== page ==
MARIANNA, Fla. — Researchers unearthed the remains of two children buried at a former reform school that had a history of extreme abuse, and the bones will be analyzed in hopes of identifying the children and determining how they died, the anthropologist leading the excavation said Tuesday.
Based on the size of the remains, the children probably were between the ages of 10 and 13 when they died, said Erin Kimmerle, the University of South Florida professor who is heading the project to exhume an estimated 50 graves.
The remains were buried close to each other, but one had a very elaborate coffin and the other was plain, Kimmerle said. The coffins were different sizes and one was found a little less than 1.5 feet below the surface and the other more than 2.5 feet below the ground.
‘‘It probably reflects a very different period in time and different people involved in the burial,’’ she said.
The work at the now-closed Arthur G. Dozier School for Boys began Saturday. The school opened in 1900 and closed in 2011 for budgetary reasons. Former juvenile delinquents from the 1950s and 1960s have detailed horrific beatings and abuse at the school.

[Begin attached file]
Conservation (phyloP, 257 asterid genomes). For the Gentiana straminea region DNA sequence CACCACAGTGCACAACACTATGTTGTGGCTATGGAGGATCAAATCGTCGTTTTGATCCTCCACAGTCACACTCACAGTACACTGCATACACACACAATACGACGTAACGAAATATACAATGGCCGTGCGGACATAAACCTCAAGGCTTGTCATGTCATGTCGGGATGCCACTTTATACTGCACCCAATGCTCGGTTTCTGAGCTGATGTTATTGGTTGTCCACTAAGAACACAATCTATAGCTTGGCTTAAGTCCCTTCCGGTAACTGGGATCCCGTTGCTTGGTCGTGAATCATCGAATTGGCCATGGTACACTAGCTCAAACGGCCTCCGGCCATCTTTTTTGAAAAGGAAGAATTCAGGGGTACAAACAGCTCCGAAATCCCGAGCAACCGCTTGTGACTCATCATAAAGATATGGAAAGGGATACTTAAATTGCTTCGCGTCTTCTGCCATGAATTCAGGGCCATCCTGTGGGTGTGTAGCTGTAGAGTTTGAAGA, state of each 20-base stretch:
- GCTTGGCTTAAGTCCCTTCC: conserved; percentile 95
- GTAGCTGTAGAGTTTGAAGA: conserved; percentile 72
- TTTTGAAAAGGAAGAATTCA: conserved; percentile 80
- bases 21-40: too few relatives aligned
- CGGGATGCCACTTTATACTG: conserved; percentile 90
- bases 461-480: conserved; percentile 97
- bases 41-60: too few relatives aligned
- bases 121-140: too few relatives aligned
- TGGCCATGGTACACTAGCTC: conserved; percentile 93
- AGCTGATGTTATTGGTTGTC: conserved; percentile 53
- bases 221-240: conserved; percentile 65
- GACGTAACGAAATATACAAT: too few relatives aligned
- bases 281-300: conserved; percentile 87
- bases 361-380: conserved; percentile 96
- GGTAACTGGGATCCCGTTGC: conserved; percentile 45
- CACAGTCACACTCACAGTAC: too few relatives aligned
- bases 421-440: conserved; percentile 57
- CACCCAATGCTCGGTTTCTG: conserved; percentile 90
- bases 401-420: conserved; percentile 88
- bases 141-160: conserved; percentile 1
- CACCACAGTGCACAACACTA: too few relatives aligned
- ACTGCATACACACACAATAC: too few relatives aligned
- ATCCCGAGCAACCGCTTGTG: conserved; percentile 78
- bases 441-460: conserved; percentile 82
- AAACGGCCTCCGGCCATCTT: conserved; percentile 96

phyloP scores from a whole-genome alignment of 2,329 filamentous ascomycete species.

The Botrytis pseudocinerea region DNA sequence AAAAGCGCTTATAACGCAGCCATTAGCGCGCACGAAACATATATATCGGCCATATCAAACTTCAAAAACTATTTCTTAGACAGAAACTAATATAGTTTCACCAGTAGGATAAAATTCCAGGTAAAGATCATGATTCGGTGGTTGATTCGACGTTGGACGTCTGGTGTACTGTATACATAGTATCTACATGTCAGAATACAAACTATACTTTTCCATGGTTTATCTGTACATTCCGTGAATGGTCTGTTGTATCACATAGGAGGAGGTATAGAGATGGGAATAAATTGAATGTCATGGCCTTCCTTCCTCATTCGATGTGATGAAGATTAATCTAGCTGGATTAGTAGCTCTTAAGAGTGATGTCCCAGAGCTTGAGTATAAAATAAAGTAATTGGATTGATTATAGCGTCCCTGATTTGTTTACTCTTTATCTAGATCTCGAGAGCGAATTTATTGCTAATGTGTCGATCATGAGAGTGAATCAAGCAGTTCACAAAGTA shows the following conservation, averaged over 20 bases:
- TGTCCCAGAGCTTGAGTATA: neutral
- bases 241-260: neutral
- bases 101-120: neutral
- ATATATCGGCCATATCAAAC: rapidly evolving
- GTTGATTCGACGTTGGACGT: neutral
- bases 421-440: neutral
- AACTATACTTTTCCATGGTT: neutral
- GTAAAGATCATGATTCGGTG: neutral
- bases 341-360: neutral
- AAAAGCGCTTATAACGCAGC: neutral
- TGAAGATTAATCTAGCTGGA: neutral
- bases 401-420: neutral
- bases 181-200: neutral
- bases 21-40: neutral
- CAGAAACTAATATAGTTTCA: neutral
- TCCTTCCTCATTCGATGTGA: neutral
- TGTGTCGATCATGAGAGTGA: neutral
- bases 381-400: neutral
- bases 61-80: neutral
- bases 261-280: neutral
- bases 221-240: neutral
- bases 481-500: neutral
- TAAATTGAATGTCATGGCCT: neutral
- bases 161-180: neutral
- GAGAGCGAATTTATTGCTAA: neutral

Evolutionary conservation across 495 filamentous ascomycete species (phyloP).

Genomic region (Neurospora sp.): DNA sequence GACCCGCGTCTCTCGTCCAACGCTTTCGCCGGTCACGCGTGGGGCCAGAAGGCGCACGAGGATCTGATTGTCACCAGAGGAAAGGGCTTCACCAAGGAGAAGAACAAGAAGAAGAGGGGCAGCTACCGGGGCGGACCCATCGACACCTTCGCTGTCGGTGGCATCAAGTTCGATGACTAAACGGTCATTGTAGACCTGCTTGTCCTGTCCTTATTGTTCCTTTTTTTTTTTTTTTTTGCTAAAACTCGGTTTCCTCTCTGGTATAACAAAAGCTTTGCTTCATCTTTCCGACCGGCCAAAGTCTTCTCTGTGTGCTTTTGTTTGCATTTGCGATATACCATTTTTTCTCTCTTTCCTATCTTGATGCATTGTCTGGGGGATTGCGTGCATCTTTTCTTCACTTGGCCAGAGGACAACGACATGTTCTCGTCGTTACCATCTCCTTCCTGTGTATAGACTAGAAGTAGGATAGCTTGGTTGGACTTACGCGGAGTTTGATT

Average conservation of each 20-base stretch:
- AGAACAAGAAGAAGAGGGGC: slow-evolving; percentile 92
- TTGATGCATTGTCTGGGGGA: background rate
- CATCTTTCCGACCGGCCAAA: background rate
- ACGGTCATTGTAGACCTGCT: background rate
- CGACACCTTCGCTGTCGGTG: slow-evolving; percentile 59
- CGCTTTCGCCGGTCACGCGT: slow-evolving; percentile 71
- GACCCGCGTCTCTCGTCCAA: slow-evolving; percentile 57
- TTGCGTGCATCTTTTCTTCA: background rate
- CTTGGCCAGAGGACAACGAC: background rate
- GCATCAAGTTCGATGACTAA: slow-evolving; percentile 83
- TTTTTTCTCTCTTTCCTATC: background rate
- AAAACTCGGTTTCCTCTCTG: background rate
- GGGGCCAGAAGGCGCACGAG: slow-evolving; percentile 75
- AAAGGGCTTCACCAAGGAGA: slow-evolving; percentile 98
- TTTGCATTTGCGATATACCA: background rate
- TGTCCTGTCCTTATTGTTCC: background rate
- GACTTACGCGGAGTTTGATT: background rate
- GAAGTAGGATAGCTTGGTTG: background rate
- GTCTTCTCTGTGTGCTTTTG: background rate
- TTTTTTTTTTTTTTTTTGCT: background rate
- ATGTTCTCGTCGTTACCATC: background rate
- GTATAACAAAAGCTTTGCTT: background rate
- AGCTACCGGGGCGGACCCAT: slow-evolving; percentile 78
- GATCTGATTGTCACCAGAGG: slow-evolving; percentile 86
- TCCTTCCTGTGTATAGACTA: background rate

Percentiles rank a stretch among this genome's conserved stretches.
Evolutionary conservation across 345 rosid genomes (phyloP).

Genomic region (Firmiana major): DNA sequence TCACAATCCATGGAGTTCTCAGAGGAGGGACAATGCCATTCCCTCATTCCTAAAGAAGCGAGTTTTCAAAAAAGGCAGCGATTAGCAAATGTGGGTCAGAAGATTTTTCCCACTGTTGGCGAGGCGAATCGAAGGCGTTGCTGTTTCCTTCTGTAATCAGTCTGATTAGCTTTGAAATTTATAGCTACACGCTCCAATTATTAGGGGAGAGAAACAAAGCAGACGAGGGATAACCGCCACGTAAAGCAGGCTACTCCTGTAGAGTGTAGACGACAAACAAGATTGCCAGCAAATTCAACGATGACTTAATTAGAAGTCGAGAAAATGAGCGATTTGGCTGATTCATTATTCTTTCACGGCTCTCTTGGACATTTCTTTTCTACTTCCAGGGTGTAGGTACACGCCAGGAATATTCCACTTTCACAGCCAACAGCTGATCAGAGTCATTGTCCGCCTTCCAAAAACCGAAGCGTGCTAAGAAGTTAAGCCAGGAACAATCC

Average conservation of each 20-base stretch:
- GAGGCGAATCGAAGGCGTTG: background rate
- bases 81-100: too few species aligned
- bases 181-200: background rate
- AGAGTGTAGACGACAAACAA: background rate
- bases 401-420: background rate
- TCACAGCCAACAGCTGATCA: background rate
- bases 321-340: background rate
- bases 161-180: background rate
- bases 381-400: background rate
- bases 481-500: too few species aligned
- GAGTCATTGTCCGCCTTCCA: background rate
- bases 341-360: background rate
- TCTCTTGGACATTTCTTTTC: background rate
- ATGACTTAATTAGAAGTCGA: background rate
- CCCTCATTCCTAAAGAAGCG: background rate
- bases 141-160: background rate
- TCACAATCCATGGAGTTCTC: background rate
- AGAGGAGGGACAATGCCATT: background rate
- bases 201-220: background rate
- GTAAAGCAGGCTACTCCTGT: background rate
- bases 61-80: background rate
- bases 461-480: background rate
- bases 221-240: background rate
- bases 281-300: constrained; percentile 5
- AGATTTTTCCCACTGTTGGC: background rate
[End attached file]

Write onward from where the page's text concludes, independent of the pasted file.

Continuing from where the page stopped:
On Tuesday, researchers were restoring the area they dug. The remains will be brought to Tampa, where they will be studied.
DNA from the remains will be sent to the University of North Texas Center for Human Identification. The hope is that it can be matched to relatives. Ten families have contacted researchers in hopes of identifying relatives that might be buried at Dozier.
Based on the art deco style of the more elaborate coffin, Kimmerle said she believes it was made after the 1930s. Shroud pins were found with the remains, meaning the child was wrapped in a shroud. Buttons were found with the other set of remains. There was not enough information to estimate when that child was buried.